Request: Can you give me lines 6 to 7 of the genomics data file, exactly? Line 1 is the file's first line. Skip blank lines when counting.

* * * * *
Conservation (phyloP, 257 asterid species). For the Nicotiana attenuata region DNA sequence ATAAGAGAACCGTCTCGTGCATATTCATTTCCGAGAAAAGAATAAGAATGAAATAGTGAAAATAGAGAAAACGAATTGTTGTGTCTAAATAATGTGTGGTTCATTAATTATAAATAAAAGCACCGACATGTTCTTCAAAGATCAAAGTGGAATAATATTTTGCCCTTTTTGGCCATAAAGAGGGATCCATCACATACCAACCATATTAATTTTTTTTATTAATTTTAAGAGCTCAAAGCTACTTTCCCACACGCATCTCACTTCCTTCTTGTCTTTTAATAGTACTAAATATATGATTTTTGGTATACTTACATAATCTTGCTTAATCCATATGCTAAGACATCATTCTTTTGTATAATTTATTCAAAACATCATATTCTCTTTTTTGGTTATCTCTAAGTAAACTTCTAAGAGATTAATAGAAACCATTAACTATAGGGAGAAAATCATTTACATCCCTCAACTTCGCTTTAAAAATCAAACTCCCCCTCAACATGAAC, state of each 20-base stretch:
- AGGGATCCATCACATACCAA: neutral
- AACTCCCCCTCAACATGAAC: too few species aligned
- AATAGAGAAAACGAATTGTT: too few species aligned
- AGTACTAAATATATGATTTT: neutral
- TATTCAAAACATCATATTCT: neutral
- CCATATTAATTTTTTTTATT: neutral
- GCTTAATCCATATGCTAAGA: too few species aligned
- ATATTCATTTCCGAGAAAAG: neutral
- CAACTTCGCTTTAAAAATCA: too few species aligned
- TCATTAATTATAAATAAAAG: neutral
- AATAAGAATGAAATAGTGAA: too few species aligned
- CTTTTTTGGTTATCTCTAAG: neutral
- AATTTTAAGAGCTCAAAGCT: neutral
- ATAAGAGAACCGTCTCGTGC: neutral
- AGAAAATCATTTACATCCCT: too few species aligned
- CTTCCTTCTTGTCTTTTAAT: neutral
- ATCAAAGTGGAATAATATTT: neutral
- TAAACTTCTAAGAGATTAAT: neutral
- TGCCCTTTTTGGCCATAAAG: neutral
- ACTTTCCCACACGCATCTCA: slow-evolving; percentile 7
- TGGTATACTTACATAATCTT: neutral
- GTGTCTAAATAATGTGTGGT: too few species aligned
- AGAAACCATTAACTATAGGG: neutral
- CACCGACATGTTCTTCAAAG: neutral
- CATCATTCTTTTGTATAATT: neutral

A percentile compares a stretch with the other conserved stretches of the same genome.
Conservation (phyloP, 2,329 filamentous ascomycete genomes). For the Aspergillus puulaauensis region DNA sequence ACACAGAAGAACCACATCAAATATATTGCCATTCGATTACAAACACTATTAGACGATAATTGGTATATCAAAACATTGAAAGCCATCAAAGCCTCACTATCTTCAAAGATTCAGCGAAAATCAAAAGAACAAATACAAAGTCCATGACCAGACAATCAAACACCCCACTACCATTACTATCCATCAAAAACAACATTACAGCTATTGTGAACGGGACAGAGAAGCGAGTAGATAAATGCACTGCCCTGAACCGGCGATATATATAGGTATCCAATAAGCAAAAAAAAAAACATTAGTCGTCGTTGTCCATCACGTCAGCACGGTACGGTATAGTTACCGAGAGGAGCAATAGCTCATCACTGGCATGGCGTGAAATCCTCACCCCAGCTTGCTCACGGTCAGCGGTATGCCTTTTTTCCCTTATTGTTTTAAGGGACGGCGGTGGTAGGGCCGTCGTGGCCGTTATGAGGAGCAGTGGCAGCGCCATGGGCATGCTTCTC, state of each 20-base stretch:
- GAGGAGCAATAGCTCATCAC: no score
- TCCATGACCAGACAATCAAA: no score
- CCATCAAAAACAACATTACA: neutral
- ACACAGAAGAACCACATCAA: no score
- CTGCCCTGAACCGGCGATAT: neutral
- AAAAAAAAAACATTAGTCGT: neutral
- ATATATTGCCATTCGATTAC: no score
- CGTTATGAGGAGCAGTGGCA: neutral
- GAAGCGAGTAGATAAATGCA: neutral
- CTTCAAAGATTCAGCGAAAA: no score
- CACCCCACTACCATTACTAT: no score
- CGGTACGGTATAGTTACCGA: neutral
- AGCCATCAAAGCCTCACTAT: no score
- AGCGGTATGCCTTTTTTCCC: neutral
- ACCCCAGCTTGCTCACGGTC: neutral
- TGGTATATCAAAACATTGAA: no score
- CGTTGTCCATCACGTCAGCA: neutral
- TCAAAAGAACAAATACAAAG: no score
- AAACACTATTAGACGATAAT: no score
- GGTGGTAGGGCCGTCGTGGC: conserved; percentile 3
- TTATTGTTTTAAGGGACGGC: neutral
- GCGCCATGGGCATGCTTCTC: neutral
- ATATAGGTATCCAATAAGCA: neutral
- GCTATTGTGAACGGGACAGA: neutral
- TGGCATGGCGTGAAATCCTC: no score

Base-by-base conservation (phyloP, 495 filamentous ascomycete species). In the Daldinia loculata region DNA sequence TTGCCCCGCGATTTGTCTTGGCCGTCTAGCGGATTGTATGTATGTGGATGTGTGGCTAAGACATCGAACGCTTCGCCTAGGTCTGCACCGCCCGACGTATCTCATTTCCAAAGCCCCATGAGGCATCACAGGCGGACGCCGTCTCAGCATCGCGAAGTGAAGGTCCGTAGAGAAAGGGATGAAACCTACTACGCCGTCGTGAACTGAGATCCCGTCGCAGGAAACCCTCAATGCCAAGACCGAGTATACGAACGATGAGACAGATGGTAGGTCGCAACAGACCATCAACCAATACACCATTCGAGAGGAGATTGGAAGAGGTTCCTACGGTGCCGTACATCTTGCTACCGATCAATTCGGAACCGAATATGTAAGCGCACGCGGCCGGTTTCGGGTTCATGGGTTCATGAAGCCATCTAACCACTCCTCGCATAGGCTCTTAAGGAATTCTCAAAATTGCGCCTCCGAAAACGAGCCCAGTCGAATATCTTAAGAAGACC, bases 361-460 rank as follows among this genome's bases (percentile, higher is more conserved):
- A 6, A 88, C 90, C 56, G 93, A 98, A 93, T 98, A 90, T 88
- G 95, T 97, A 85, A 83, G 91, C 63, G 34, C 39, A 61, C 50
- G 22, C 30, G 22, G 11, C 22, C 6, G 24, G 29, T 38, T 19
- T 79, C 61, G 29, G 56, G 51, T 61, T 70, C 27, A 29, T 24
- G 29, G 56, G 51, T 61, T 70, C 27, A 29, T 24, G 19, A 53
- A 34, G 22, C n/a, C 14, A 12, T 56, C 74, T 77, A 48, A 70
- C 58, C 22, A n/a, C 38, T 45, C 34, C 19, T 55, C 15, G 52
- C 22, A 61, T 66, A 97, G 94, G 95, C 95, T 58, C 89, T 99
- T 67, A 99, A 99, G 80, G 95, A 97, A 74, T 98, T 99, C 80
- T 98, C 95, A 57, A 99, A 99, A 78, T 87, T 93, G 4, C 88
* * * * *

- TATTCAAAACATCATATTCT: neutral
- CCATATTAATTTTTTTTATT: neutral